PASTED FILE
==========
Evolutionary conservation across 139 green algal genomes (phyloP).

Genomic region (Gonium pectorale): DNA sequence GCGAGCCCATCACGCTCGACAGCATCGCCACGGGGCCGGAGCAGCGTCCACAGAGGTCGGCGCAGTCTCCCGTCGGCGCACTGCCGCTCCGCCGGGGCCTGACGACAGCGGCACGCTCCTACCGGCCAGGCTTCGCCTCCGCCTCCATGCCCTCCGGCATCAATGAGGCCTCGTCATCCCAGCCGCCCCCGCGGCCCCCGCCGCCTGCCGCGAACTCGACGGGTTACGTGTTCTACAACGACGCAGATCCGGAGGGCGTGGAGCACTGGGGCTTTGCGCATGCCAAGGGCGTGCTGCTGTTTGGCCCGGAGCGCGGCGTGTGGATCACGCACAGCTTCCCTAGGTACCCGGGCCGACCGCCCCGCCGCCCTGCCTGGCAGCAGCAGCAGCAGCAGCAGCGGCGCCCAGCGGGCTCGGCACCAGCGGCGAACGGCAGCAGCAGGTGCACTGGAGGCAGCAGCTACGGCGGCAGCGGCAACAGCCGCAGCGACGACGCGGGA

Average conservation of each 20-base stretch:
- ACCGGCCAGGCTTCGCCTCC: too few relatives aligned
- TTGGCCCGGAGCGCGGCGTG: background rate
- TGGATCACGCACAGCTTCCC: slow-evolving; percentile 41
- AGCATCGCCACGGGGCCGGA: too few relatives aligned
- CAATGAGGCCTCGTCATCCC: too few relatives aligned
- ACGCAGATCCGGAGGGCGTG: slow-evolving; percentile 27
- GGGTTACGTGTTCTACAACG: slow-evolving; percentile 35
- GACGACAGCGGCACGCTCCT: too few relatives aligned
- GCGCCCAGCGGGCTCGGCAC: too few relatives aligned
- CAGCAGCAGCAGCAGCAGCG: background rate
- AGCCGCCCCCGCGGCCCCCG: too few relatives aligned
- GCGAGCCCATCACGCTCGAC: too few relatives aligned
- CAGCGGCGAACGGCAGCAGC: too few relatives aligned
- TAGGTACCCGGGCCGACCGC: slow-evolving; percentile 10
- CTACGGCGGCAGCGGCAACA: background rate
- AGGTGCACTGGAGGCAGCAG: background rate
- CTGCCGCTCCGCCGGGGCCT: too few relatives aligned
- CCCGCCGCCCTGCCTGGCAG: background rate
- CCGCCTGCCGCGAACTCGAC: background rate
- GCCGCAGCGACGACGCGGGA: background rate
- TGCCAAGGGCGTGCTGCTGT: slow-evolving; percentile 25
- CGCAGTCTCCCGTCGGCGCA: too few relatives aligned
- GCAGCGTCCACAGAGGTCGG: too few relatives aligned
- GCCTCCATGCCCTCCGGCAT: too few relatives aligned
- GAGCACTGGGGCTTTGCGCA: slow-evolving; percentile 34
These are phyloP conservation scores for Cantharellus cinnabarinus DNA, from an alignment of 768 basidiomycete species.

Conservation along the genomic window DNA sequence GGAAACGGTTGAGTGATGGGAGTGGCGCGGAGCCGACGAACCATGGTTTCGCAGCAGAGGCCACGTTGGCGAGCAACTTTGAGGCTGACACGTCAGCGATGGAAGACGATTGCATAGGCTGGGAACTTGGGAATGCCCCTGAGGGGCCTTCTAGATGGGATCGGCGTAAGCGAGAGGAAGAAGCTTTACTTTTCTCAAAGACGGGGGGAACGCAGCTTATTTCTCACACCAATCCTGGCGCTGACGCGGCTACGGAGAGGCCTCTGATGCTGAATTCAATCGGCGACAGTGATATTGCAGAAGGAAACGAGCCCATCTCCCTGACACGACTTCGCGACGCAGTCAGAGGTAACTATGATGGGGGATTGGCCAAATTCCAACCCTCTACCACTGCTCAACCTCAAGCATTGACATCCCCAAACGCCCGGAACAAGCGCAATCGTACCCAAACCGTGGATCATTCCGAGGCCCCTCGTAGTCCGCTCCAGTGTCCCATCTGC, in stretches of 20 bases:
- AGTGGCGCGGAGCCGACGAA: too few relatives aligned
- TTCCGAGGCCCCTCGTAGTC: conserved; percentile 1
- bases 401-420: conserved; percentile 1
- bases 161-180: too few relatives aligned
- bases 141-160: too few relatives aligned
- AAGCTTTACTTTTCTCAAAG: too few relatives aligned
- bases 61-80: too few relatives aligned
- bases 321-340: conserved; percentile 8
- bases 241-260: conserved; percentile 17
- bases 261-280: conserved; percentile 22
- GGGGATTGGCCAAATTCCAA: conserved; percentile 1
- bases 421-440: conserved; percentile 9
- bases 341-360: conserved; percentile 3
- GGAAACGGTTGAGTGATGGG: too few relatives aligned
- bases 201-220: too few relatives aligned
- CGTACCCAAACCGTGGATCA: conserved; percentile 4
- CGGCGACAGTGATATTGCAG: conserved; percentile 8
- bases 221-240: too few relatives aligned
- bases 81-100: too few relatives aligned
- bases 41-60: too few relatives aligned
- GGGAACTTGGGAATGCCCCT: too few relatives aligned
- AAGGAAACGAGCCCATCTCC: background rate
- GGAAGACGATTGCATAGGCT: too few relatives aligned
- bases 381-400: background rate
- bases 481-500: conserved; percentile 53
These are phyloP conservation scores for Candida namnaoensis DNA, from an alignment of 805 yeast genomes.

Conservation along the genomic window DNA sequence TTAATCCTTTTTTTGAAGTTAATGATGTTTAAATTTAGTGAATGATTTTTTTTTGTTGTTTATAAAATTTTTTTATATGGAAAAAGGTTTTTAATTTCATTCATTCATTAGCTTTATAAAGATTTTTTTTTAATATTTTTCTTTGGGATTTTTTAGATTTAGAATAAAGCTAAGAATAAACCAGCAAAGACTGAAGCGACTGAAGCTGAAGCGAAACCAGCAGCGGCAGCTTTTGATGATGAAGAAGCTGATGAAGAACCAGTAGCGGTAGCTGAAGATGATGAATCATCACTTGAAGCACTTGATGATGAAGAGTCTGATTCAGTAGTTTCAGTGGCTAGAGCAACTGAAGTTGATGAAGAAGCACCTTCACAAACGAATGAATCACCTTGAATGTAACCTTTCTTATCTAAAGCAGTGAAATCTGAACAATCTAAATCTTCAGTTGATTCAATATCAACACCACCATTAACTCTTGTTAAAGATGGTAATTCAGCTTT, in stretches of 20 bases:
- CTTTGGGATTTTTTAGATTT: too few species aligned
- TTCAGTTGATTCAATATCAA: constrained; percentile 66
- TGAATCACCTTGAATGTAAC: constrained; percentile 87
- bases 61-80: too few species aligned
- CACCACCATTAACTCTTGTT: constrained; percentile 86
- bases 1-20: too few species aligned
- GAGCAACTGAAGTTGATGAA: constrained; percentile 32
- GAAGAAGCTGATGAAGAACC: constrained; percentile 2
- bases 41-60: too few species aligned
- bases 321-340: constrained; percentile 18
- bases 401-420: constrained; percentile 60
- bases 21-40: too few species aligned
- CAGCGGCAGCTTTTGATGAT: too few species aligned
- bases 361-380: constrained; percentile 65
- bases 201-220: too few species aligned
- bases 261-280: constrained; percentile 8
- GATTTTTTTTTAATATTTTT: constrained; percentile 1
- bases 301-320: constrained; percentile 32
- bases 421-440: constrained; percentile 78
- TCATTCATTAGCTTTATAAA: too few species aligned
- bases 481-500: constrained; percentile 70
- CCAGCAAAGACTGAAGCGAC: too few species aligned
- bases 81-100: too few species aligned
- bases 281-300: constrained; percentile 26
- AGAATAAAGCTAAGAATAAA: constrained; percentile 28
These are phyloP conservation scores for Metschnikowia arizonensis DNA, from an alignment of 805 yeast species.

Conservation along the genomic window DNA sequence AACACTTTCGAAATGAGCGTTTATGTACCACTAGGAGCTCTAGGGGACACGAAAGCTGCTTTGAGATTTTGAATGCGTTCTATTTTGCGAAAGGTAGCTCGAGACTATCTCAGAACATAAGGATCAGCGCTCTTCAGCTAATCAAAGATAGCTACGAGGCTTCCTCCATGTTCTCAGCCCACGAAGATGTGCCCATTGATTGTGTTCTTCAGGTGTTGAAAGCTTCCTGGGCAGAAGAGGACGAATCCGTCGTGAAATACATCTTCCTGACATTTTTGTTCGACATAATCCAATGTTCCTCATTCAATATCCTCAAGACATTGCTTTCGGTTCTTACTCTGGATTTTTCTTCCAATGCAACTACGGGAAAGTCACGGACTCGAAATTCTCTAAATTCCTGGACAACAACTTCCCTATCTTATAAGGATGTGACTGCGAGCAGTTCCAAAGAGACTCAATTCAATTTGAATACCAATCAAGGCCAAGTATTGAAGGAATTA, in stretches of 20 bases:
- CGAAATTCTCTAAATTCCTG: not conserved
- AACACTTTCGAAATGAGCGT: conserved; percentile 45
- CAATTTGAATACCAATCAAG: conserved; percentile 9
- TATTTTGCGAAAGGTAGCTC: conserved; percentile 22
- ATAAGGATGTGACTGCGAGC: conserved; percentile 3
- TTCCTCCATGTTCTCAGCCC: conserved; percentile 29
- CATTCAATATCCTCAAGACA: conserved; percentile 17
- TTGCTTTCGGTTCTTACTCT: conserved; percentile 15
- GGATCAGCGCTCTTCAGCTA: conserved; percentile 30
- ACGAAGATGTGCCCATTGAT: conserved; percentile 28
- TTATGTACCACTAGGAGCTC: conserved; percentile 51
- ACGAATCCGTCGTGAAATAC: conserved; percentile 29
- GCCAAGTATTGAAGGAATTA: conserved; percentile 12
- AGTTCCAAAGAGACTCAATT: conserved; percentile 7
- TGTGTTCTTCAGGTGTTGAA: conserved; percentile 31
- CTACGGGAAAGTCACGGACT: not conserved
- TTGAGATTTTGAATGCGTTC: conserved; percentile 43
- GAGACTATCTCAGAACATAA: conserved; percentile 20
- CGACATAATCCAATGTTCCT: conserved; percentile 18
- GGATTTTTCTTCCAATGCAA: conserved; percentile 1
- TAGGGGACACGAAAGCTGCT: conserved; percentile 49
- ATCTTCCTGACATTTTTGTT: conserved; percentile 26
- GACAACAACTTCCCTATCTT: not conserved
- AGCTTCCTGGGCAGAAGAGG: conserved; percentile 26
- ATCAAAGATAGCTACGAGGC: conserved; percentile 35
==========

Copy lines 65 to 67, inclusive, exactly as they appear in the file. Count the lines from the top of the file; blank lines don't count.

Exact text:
- GAAGAAGCTGATGAAGAACC: constrained; percentile 2
- bases 41-60: too few species aligned
- bases 321-340: constrained; percentile 18